According to a report by China Commercial Information Research, around 10 million to 20 million dogs are abused and killed every year across China for their meat. Most of these animals are stolen pets and strays grabbed from the streets, still wearing their collars when they reach the slaughterhouses where they are typically beaten to death in front of each other. Most people in China don’t eat dogs, and Chinese opposition to this cruel and largely illegal trade is mounting.
The stars and their canine companions are backing the #StopYulin campaign by animal charity Humane Society International, and calling on the public to sign and share their petition urging Chinese President Xi Jinping to halt the Yulin festival and spare thousands of dogs and cats expected to be killed for this brutal event.
The two minute video, filmed for HSI by The Media Trust on location at the dog-friendly Blacks Club Soho, shows Alesha with her cocker spaniels Rosie and Prince, Will with his border terrier Esme and standard dachshund Nelly, and Professor Green with old tyme bulldog, Arthur.
Alesha Dixon says: “I am absolutely horrified by the Yulin festival so I’m proud to support HSI’s #StopYulin campaign and their work all year round to end the dog meat trade. How anyone can call the barbaric slaughter of thousands of helpless dogs and cats a festival is beyond me. Many of these poor animals are stolen pets, who must be utterly bewildered and terrified by their ordeal, and their owners must be frantic knowing what a dreadful fate awaits their beloved companions. There are no animal protection laws in China whatsoever, so these animals need the world to speak out for them and implore the Chinese government to end this appalling spectacle of cruelty. Please join me in signing Humane Society International’s #StopYulin petition.”
Far from being a traditional event, the Yulin festival was launched as recently as 2010 for commercial rather than cultural reasons. Previous to that, and much like the rest of China, dog meat was rarely eaten in Yulin. The festival was invented by dog meat traders to boost flagging sales, and endorsed by local authorities in the hope of attracting tourism – a gamble that has spectacularly backfired as Yulin has become infamous globally as symbolic of China’s gruesome dog meat trade.
Will Young says: “Esme and Nelly mean the world to me, so when Humane Society International asked me to support #StopYulin, I said yes straight away. The thought of them being stolen, crammed onto the back of a truck in a tiny cage, and ending up terrified in a Yulin slaughterhouse, is heart-breaking. HSI works in partnership with Chinese campaigners representing the millions of Chinese citizens who want this awful trade to end too. They have my support, please give them yours too.”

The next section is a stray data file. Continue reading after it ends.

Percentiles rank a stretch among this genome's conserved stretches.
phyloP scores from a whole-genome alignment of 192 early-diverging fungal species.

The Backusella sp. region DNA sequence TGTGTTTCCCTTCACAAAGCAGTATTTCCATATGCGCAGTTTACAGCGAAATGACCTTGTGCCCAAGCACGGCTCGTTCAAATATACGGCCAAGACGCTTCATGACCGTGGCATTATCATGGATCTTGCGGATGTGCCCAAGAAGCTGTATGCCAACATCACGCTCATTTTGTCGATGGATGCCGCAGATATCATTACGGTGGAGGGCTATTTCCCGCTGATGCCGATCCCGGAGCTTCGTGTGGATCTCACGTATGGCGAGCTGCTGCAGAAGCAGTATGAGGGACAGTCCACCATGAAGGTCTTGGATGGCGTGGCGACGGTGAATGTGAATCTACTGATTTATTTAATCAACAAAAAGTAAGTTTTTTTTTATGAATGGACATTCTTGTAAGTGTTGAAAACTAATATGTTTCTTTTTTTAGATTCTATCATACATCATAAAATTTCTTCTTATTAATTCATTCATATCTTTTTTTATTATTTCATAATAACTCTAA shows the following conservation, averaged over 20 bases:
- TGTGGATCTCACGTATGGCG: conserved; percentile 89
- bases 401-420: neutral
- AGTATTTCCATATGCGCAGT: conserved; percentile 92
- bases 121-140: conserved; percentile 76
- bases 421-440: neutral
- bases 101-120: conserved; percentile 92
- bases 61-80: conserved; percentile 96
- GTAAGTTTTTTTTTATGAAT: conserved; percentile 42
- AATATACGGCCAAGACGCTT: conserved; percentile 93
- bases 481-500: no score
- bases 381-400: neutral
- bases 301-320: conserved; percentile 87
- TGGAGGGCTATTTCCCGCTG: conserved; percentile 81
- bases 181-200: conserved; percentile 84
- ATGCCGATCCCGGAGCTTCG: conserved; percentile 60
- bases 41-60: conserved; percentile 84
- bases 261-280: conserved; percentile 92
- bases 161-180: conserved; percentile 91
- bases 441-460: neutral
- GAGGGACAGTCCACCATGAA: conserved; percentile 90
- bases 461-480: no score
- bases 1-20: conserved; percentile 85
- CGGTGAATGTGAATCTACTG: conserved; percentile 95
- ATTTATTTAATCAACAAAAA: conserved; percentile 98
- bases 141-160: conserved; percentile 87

HSI has travelled to Yulin many times to shine a global spotlight on the plight of animals who end up there as part of the illegal dog and cat meat trade, and to rescue animals wherever possible. They will return to China to present the #StopYulin petition, and travel to Yulin in seven weeks’ time when this year’s festival begins.
Professor Green says: “I don’t understand the mentality of people who treat animals so cruelly, and I really admire Humane Society International and their Chinese activists for stopping illegal dog meat trucks and rescuing the animals. It’s all too easy to look away and say it’s culture, but the truth is most people in China don’t eat dogs and the Yulin festival is out of step with a new generation of Chinese people who want a new culture of compassion.”
As part of its campaign to end the dog meat trade, HSI helped to set up China Animal Protection Power, a team of Chinese activists dedicated to rescuing dogs from illegal dog meat trucks carrying mostly stolen pets headed to slaughter, and assisting the network of animal shelters across China that take in the rescued dogs and cats. Regular adoption days see many of them rehomed inside China, while HSI has flown others to find new loving homes in the United States.
Xing Hai, a Chinese activist working with HSI, said: “I’m ashamed of China’s Yulin dog meat festival — it stains our reputation around the world and it doesn’t represent the modern China that my generation wants to see. The dogs and cats who end up in this trade endure an unimaginable amount of suffering, including deliberate pain in the misguided belief that the more they suffer, the better their meat will taste. These old fashioned ways of treating animals need to end, which is why we are so happy that people all over the world are supporting our efforts. It means a lot to us.”
You can support the #StopYulin campaign in these two simple ways:
• Sign and share the #StopYulin petition at www.hsi.org/stopyulin
• Text WOOF03 £3 (or any other amount) to 70070 to donate to help HSI save dogs.